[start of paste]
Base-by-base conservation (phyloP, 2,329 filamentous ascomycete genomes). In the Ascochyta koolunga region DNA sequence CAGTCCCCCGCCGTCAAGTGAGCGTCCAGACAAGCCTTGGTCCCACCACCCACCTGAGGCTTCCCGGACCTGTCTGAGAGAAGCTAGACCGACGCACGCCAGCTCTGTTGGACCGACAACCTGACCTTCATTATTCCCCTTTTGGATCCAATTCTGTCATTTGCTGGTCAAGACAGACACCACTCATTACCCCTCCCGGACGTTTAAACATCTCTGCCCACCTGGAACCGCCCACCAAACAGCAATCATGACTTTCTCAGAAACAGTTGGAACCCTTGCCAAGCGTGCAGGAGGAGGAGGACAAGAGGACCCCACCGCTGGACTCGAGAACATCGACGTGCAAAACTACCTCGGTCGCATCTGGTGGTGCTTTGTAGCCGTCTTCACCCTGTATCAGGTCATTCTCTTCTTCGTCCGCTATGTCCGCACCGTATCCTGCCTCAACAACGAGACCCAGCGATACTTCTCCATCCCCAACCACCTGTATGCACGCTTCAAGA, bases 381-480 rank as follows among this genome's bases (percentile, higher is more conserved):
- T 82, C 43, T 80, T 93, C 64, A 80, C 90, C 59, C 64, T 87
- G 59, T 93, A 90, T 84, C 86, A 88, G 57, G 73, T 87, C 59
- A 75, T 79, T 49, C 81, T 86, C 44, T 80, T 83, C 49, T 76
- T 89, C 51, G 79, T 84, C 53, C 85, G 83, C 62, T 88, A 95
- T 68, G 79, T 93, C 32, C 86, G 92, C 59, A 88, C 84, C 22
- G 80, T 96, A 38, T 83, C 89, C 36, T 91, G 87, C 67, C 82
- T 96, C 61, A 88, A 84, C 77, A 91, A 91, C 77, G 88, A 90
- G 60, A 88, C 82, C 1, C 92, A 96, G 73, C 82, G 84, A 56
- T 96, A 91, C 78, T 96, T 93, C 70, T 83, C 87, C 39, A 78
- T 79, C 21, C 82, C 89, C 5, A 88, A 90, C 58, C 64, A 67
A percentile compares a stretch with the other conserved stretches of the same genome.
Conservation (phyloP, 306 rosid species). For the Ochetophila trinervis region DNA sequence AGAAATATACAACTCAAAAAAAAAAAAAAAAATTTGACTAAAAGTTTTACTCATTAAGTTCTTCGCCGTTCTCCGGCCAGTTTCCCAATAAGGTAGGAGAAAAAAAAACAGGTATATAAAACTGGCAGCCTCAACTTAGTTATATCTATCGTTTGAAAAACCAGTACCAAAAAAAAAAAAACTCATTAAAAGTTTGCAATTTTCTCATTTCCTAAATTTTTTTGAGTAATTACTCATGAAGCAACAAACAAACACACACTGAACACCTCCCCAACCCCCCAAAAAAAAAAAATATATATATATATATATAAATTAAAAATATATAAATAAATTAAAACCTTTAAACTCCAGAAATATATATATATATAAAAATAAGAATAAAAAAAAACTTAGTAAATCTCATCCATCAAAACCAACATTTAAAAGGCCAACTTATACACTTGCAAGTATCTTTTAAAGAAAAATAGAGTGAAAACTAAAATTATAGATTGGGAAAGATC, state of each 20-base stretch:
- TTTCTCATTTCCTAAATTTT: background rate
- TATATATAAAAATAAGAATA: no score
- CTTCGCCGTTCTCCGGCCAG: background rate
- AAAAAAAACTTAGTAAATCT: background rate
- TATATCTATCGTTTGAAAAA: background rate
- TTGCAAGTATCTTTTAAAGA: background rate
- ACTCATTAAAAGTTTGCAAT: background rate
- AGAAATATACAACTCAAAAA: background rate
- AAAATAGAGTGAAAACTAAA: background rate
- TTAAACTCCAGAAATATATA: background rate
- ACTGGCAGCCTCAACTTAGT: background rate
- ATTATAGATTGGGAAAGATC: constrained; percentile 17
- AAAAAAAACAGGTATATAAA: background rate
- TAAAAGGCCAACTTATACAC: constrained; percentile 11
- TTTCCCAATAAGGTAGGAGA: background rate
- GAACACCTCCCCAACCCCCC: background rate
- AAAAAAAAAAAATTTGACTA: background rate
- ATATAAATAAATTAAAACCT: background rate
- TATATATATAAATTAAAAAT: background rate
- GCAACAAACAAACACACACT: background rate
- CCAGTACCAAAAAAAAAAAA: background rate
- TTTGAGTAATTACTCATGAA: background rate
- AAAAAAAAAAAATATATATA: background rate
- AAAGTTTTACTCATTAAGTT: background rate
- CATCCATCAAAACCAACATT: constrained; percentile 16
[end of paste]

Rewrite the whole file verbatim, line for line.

Base-by-base conservation (phyloP, 2,329 filamentous ascomycete genomes). In the Ascochyta koolunga region DNA sequence CAGTCCCCCGCCGTCAAGTGAGCGTCCAGACAAGCCTTGGTCCCACCACCCACCTGAGGCTTCCCGGACCTGTCTGAGAGAAGCTAGACCGACGCACGCCAGCTCTGTTGGACCGACAACCTGACCTTCATTATTCCCCTTTTGGATCCAATTCTGTCATTTGCTGGTCAAGACAGACACCACTCATTACCCCTCCCGGACGTTTAAACATCTCTGCCCACCTGGAACCGCCCACCAAACAGCAATCATGACTTTCTCAGAAACAGTTGGAACCCTTGCCAAGCGTGCAGGAGGAGGAGGACAAGAGGACCCCACCGCTGGACTCGAGAACATCGACGTGCAAAACTACCTCGGTCGCATCTGGTGGTGCTTTGTAGCCGTCTTCACCCTGTATCAGGTCATTCTCTTCTTCGTCCGCTATGTCCGCACCGTATCCTGCCTCAACAACGAGACCCAGCGATACTTCTCCATCCCCAACCACCTGTATGCACGCTTCAAGA, bases 381-480 rank as follows among this genome's bases (percentile, higher is more conserved):
- T 82, C 43, T 80, T 93, C 64, A 80, C 90, C 59, C 64, T 87
- G 59, T 93, A 90, T 84, C 86, A 88, G 57, G 73, T 87, C 59
- A 75, T 79, T 49, C 81, T 86, C 44, T 80, T 83, C 49, T 76
- T 89, C 51, G 79, T 84, C 53, C 85, G 83, C 62, T 88, A 95
- T 68, G 79, T 93, C 32, C 86, G 92, C 59, A 88, C 84, C 22
- G 80, T 96, A 38, T 83, C 89, C 36, T 91, G 87, C 67, C 82
- T 96, C 61, A 88, A 84, C 77, A 91, A 91, C 77, G 88, A 90
- G 60, A 88, C 82, C 1, C 92, A 96, G 73, C 82, G 84, A 56
- T 96, A 91, C 78, T 96, T 93, C 70, T 83, C 87, C 39, A 78
- T 79, C 21, C 82, C 89, C 5, A 88, A 90, C 58, C 64, A 67
A percentile compares a stretch with the other conserved stretches of the same genome.
Conservation (phyloP, 306 rosid species). For the Ochetophila trinervis region DNA sequence AGAAATATACAACTCAAAAAAAAAAAAAAAAATTTGACTAAAAGTTTTACTCATTAAGTTCTTCGCCGTTCTCCGGCCAGTTTCCCAATAAGGTAGGAGAAAAAAAAACAGGTATATAAAACTGGCAGCCTCAACTTAGTTATATCTATCGTTTGAAAAACCAGTACCAAAAAAAAAAAAACTCATTAAAAGTTTGCAATTTTCTCATTTCCTAAATTTTTTTGAGTAATTACTCATGAAGCAACAAACAAACACACACTGAACACCTCCCCAACCCCCCAAAAAAAAAAAATATATATATATATATATAAATTAAAAATATATAAATAAATTAAAACCTTTAAACTCCAGAAATATATATATATATAAAAATAAGAATAAAAAAAAACTTAGTAAATCTCATCCATCAAAACCAACATTTAAAAGGCCAACTTATACACTTGCAAGTATCTTTTAAAGAAAAATAGAGTGAAAACTAAAATTATAGATTGGGAAAGATC, state of each 20-base stretch:
- TTTCTCATTTCCTAAATTTT: background rate
- TATATATAAAAATAAGAATA: no score
- CTTCGCCGTTCTCCGGCCAG: background rate
- AAAAAAAACTTAGTAAATCT: background rate
- TATATCTATCGTTTGAAAAA: background rate
- TTGCAAGTATCTTTTAAAGA: background rate
- ACTCATTAAAAGTTTGCAAT: background rate
- AGAAATATACAACTCAAAAA: background rate
- AAAATAGAGTGAAAACTAAA: background rate
- TTAAACTCCAGAAATATATA: background rate
- ACTGGCAGCCTCAACTTAGT: background rate
- ATTATAGATTGGGAAAGATC: constrained; percentile 17
- AAAAAAAACAGGTATATAAA: background rate
- TAAAAGGCCAACTTATACAC: constrained; percentile 11
- TTTCCCAATAAGGTAGGAGA: background rate
- GAACACCTCCCCAACCCCCC: background rate
- AAAAAAAAAAAATTTGACTA: background rate
- ATATAAATAAATTAAAACCT: background rate
- TATATATATAAATTAAAAAT: background rate
- GCAACAAACAAACACACACT: background rate
- CCAGTACCAAAAAAAAAAAA: background rate
- TTTGAGTAATTACTCATGAA: background rate
- AAAAAAAAAAAATATATATA: background rate
- AAAGTTTTACTCATTAAGTT: background rate
- CATCCATCAAAACCAACATT: constrained; percentile 16